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What Is Elastomeric Paint?

what is elastomeric paint?

It’s a popular paint these days and most paint manufacturers have an elastomeric paint option in their stores now to compliment their other offerings like enamel paints, masonry paints, and others, but what exactly is elastomeric paint?

Elastomeric paint is a high-build exterior paint coating design for masonry surface that is extremely flexible and can be up to 10 times thicker than traditional coatings giving it a longer lasting lifespan. With this thickness and flexibility it works very well on stucco buildings to cover over hairline cracks and avoid cracks in the paint film in harsh conditions.

Short for elastic polymer, elastomeric paint consists of lengthy chains of molecules that help keep the rubber-like material flexible. When properly applied, this type of paint creates a thick, durable, water-resistant coating that shapes itself in tandem with shifts in the structure underneath.

Proper Paint Prep

Applying this type of paint, just as with any other painting endeavor, will require preparation, patience, and precision. My grandfather’s 7 secrets for a perfect paint job still apply even with new paint technologies.

No matter what type of paint you’re using you will have poor results without the proper prep. I’m not going to go into the details here, but suffice it to say prep right and you’ll get a great paint job.

The Basics

As previously mentioned, the main components of elastomerics are the polymers known as elastomers. Pigmentation gives the coating its color. Another prominent additive, mildewcide, helps keep mildew from sprouting on the painted surface.

Different varieties encompass water-based acrylic elastomeric coats and solvent-based butyl, silicone, or polyurethane coatings. In contrast, the main ingredients of acrylic paint can include the following: silicon oils, metal soaps, plasticizers, and an acrylic polymer emulsion.

Benefits of Elastomeric Paint

Elastomeric paint is between four and 10 times thicker than regular acrylic exterior paint. This thickness offers long-lasting durability (over a decade) with little chance of water, sun, or wind damage. Further, the flexibility of the paint helps keep those unseemly cracks at bay and merges well with settling structures.

While it can work on all masonry surfaces, this paint performs especially well on concrete and stucco, especially exteriors. Its UV-resistance and energy efficiency when used in roofing applications makes it a great green option.

Drawbacks of Elastomeric Paint

Elastomeric paint is significantly more expensive than regular acrylic paint, up to 50% more in some cases, and that can add up quick when painting the exterior of a house.

Elastomeric paint is also not as DIY friendly to apply. Improper application of elastomerics, for example, can cause lumpiness. And spraying is especially difficult if not impossible with certain elastomeric paints because of their thickness. Even if sprayed they require backrolling.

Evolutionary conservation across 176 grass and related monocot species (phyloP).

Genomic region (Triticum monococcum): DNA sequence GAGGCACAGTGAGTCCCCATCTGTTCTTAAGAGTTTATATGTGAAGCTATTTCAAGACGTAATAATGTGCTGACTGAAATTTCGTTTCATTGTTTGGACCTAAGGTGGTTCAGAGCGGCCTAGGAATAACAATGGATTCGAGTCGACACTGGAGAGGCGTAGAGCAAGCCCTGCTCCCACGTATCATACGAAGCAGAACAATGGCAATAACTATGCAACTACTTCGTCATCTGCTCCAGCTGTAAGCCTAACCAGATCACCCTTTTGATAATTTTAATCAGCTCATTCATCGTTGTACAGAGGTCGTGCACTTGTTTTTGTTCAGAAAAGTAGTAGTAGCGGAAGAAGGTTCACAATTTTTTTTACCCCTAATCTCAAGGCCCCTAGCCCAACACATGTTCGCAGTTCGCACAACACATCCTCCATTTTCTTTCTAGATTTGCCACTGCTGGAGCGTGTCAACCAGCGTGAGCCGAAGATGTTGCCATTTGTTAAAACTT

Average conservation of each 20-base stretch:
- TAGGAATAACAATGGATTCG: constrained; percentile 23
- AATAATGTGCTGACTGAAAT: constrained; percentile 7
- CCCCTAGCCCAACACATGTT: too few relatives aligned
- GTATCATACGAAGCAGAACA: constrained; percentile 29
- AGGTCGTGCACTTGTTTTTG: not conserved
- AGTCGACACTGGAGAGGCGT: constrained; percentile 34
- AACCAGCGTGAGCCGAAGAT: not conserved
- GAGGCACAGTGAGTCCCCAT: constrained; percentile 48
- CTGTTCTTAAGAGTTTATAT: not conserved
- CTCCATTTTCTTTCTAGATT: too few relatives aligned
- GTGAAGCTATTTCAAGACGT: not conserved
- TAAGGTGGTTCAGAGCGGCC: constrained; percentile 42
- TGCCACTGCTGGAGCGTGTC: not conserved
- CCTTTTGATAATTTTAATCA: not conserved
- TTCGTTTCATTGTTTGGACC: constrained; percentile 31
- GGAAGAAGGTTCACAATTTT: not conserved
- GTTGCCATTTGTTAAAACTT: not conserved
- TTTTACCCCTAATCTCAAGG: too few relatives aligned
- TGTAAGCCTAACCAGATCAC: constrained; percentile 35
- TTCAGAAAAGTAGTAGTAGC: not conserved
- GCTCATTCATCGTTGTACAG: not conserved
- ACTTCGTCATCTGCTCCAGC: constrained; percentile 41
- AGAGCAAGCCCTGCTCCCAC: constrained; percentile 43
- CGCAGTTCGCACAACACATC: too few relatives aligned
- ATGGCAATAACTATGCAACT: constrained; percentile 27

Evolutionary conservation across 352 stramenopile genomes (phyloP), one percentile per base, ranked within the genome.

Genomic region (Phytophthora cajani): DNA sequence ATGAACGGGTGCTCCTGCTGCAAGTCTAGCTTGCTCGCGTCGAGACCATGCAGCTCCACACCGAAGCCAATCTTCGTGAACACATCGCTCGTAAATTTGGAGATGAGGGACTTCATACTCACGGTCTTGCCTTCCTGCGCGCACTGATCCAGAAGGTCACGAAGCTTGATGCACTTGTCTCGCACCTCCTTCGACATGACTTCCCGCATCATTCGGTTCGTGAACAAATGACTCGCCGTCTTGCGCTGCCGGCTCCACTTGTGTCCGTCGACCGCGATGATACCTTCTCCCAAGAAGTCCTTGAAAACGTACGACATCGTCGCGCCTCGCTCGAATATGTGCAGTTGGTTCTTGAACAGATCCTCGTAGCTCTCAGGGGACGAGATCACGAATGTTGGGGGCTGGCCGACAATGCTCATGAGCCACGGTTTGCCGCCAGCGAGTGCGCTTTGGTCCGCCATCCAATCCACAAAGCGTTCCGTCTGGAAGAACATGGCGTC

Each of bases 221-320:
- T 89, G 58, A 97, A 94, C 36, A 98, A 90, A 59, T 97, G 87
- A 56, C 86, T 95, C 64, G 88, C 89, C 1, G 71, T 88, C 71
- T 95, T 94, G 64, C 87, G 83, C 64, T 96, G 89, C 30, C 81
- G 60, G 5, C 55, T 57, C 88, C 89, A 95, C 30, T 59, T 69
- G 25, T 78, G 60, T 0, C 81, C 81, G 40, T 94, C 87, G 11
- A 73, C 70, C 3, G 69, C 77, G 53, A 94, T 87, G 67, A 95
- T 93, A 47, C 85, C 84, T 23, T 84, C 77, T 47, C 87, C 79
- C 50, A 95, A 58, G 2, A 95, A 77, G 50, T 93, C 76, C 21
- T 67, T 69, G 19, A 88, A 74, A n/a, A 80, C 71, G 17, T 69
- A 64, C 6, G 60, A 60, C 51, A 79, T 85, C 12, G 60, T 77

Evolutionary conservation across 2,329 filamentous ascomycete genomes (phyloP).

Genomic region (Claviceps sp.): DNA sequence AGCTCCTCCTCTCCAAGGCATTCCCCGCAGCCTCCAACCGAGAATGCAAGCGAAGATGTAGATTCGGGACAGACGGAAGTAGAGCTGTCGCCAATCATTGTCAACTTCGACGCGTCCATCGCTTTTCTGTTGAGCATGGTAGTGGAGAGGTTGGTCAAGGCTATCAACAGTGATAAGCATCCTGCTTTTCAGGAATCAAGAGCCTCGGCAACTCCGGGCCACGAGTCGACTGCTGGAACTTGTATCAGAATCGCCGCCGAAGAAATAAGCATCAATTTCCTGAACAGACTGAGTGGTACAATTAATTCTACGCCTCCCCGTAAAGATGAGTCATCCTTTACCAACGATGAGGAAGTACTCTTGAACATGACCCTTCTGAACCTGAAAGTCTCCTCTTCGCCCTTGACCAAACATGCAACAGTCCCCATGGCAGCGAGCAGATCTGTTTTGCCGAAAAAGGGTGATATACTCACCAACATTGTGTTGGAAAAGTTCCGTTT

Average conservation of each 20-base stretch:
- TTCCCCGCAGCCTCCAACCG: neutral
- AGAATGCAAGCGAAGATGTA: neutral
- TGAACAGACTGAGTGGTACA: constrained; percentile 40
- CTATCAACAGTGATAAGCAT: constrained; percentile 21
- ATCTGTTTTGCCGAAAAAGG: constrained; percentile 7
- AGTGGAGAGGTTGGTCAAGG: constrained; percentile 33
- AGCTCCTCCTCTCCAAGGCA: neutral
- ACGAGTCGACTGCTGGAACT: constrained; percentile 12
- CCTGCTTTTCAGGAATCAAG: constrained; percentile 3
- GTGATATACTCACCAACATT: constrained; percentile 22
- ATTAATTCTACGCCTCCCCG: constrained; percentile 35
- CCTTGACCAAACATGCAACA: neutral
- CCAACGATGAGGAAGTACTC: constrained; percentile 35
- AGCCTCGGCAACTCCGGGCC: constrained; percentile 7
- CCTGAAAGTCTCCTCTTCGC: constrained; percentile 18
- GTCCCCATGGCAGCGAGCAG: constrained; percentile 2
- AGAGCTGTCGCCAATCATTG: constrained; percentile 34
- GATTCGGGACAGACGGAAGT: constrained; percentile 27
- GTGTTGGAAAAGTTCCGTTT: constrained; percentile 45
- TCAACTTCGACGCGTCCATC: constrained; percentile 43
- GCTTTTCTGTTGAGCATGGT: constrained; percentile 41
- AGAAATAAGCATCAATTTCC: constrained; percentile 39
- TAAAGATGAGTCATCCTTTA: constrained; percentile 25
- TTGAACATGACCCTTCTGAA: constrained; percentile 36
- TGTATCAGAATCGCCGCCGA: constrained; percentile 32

Elastomeric paint also does not have high permeability which means that if applied to older homes or wood siding it may create issues with rot. 

The Conclusion

In my experience and opinion, elastomeric paint works best when applied to modern stucco buildings built after the 1970s. Historic buildings were never designed to be sealed so tightly and this type of paint can cause moisture issues among other things.

The benefits may seem enticing and with a new buildings, especially one in harsh weather conditions like coastal regions, elastomeric paint makes a lot of sense.

Anecdotally, I can tell you that I’ve seen an elastomeric paint coating work with great results over about eight years on a beach condo I visit on the Florida coast. The building was typically needing repainting every two to three years before they upgraded to this new coating and it has held up extremely well since being applied.

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3 thoughts on “What Is Elastomeric Paint?

  1. I know a fellow in Minneapolis who has used Duration S/W for whole house repainting after stripping to bare wood and he swears by it, for decades.
    I used it prior to Emerald coming out.
    If the surface is prepped and tight, nothing will keep out water like Duration , if water can get in, nothing will keep water in and never peel while the wood rots like Duration…
    It goes on thick and unless you are a skilled painter you will need some Floetrol to not get brush marks.
    It is a soft, not hard finish. It stretches considerably and will not crack even if substrate below expands and contracts at joints.

  2. Elastomeric paint instead of parget? I live in an oldish (125 years) house that had beautifully cut granite blocks at the front but about half-way towards the back, the original builder apparently gave the job over to an apprentice who built that back half with rubble. The whole 3-foot tall strip of masonry was covered in parget which has decided it’s not going to work anymore. Chunks of it over the mortar points (if you have a glob of mortar with six or eight stones, I don’t think it counts as a mortar joint) have just fallen off. I’m repairing the mortar with lime putty — probably could use cement. When that job is finished, do you think elastomeric paint would be a better option than trying to re-do the parget?
    Thanks for your advice.

  3. Hello Scott,
    Really enjoy your articles! Currently my wife And I are restoring a 1940 Bungalow. I was wondering if if you had any experience with the exterior paint made with cork? It would be great to hear your thoughts on this. Thanks!
    Greg K

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